"Running the Serkis from the Monkey Cage"
"Well...That was Fun..."
Conquest of the Planet of the Apes was always the controversial one in the "Apes" series. Test audiences were so upset at the carnage—rioting apes bludgeoning government officials with rifle-butts—that a drastic re-write and edit was demanded by 20th Century Fox (it's why, when you watch Caesar—Roddy McDowall—delivering his "let's be merciful" speech at the end, you only see his eyes to avoid any lip...er...mask-sync problems). Tonally, it's jarring...as well as being a load of bananas. Conquest could have been good...in the disquieting way that the "Apes" movies could be. But, instead, the studio ham-strung it's simian rights leader.
It's different times now. The cities aren't burning down, only our 401K's. So, along comes Rise of the Planet of the Apes—as unnecessary and pointless as any movie could be in this dull Summer Season for movies—after all, it's not a "tent-pole" franchise and arriving rather late in August. The "Apes" series had already run dry in its first go-'round, and in 2001, Tim Burton put out a "re-imagining" of the original that only proved that a "re-imagining" with better FX and make-up doesn't improve on something that depended on some good ideas first and the rest second. This new one seemed like a too late after-thought, and although the trailers looked intriguing, the ad campaigns and posters were uninspiring—there were no "character" posters, no tie-in cups at the 7-11, no "franchise" buzz—just another "Apes" movie long past its relevancy.
Except it has one thing going for it—good ideas. And when I say "good ideas," I don't mean the lines are clever (they aren't—Caesar gets the best lines, and the most effective scenes are played without dialogue) or the acting is anything that will get James Franco another Oscar nomination (he plays it absolutely straight—he has to, and given what surely were bizarre circumstances on the set, that is quite the accomplishment and there's no "hip" attempt to distance himself from the subject). But, at the basic story-telling level of Rise, there are good ideas that play out and lead the audience along, incrementally ramping up the circumstances until you can accept the anarchic and truly mind-blowing with a straight face. Where Burton's Planet billed itself as a "re-imagining," Rise truly is one, turning the circumstances of the first film on its ear, as the circumstances of the Charlton Heston classic turned the evolutionary relations of man and monkey on theirs.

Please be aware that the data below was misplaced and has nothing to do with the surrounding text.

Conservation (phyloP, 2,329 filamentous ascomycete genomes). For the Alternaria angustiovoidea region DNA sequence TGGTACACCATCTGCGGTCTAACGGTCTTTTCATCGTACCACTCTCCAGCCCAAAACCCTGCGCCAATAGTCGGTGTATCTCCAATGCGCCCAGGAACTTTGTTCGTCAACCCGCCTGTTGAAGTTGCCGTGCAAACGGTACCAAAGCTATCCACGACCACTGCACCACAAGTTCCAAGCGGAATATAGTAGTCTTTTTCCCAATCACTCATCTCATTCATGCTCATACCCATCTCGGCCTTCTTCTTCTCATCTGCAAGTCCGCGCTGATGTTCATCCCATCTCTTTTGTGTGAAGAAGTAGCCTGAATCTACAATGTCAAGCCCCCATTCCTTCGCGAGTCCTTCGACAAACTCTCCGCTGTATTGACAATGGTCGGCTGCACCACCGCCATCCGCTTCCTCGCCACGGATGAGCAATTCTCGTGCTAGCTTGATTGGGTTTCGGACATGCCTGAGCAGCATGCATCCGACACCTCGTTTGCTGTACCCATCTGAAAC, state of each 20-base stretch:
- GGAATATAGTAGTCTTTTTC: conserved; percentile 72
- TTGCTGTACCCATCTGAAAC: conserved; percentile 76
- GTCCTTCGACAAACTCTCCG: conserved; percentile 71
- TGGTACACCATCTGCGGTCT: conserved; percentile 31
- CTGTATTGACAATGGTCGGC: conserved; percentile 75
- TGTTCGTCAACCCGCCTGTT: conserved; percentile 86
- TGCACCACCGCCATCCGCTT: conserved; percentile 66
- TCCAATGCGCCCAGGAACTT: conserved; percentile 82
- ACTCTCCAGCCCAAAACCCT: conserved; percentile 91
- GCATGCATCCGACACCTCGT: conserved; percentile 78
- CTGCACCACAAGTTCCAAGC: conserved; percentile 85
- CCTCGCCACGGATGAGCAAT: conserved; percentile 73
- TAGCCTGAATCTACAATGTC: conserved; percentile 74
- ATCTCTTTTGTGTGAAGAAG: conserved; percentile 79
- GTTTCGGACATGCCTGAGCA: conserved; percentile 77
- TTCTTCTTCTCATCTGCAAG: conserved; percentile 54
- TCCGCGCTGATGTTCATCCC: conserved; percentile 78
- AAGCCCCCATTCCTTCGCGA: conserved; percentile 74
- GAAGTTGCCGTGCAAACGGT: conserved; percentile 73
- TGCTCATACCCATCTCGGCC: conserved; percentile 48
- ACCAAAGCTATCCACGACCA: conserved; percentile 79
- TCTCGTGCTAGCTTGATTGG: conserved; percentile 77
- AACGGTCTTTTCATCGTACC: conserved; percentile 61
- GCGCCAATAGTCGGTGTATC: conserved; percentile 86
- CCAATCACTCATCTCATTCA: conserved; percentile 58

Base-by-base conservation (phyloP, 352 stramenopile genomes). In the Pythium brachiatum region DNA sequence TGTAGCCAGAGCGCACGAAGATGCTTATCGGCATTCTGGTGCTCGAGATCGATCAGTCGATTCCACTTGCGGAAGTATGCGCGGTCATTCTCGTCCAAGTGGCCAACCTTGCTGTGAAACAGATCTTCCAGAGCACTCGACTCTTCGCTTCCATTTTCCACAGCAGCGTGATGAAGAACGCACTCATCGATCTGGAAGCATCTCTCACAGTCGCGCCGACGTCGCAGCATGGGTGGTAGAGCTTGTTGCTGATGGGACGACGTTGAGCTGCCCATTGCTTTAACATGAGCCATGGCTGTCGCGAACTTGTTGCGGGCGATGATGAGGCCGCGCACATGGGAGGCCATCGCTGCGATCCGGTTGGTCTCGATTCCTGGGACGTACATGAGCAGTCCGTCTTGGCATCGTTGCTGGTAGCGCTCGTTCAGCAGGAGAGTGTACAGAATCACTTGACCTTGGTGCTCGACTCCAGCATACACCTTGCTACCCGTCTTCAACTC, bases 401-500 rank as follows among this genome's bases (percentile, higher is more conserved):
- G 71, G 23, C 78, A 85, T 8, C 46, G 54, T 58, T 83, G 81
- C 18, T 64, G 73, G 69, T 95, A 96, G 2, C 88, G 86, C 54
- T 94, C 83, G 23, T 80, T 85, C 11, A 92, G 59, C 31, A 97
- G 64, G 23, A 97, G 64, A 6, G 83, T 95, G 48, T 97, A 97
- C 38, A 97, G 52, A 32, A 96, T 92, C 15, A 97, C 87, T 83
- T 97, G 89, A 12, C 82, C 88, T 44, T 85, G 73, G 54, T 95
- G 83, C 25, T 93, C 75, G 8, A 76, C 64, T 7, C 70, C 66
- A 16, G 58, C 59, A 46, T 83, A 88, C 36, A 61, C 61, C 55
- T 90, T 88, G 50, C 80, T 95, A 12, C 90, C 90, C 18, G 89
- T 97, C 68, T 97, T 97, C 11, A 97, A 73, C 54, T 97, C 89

The film starts with a sequence cleverly patterned after "The Hunt" sequence from the 1968 film, and follows its hero's journey through the cruel circumstances of living in Man's World, after having a fairly free existence for most of its growing life,* paralleling Astronaut Taylor's cynically-smug attitude (and subsequent come-down) from the first film. That it goes into different territory, quickly and strategically, is where this film strikes out on equally sure footing.
It couldn't have come at a better time, really, when motion capture technology allows abandoning the use of the monkey make-up that has gone before to achieve its animal effects—as well as having Andy Serkis (he was "Gollum" in the Lord of the Rings trilogy and played "Kong" in Peter Jackson's version of King Kong) mime-playing the lead Ape, Caesar,** which elevates the film, and pays off in strange (and surprisingly subtle) ways one couldn't imagine before. Also, that a lot of it hinges on basic silent movie techniques raises this one considerably in my eyes. Kudos to director Rupert Wyatt (only his second feature) for his good, strong story-telling and to writers Rick Jaffa and Amanda Silver for cracking this "Planet" wide open.***